Tammy Goeller saw the green at the end of the ultraviolet rainbow, but a potential ban on teenage tanning could rein in some of her profits.
Goeller opened Catchin’ Some Rays with her husband, Ben Goeller, behind the couple’s Lake Avenue home in Elyria eight years ago after seeing another local business take off during the sun-deprived periods in Ohio.
“I was the mastermind behind it,” she said. “I took my husband to a salon in North Ridgeville, and when he saw the line out the door, we knew we had to do it.”
The Elyria business has grown to serve more than 5,700 clients with its 19 tanning beds, but a new Ohio bill calling for teenagers to be banned from using commercial tanning beds without a doctor’s permission could chop off at least 30 percent of the Goellers’ clientele, she said.
“It’s bogus,” Ben Goeller said. “If you do it properly, indoor tanning is about as safe as you can get.”
The Ohio bill would prohibit anyone younger than 18 from using a commercial tanning bed without a doctor’s prescription for ultraviolet radiation treatments.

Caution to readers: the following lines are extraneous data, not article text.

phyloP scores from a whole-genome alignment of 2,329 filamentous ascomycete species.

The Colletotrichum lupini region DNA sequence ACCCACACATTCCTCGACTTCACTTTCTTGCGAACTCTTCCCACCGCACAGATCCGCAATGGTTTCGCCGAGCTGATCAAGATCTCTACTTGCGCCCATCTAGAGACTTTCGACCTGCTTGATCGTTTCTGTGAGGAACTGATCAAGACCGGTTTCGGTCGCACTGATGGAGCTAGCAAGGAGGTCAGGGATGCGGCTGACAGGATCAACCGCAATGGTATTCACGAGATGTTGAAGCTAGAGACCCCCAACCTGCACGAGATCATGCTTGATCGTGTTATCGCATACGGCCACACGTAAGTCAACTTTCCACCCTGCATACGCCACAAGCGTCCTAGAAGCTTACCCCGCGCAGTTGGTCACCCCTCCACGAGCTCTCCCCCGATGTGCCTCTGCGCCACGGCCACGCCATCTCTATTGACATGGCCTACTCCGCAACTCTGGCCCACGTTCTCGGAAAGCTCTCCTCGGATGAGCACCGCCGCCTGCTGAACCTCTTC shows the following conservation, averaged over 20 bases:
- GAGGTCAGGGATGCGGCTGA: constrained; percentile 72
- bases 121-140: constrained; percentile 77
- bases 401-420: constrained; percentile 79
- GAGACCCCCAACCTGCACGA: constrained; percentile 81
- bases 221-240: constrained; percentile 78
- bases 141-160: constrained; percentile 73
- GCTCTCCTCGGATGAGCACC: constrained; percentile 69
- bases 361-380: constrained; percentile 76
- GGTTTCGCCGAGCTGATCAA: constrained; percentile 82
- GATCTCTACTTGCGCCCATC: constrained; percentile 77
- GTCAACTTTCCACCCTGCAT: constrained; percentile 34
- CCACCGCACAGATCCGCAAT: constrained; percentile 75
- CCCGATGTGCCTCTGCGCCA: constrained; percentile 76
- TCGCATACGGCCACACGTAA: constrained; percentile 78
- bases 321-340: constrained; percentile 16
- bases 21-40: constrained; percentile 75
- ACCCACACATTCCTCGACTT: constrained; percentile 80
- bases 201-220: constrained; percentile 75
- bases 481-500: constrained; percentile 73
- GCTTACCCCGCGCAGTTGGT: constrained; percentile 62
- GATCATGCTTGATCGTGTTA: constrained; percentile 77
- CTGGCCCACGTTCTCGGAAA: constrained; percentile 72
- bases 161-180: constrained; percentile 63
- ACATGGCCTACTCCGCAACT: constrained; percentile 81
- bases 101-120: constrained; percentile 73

Ohio law currently requires minors to have parental permission before using a tanning bed.
The proposed bill is unfair to teens and their parents, said Erica Jenkins, 20, of Elyria.
“My mom used to tan and signed the form to let me do it when I was 16,” she said. “It should be left up to the parents to decide whether or not their kids can do it.”
Of Catchin’ Some Rays’ 5,784 clients, most are ages 18 to 24. Those ages 15 to 17 make up the second smallest bracket of clients, behind only those who are ages 60 and older.
Those numbers are similar to the clientele at Suntastic Tanning in Avon Lake, where a manager who wanted to remain unnamed said the business doesn’t see too many tanners younger than 18.
Although her business is maintained by the tanning, the 53-year-old who has tanned all her life said she thought the ban could be a good thing.
“If I would’ve known that the (ultraviolet) light wasn’t good for you, I wouldn’t have done it as frequently,” she said. “I think a law would help kids realize that.”
Contact Stephen Szucs at 329-7129 or email@example.com.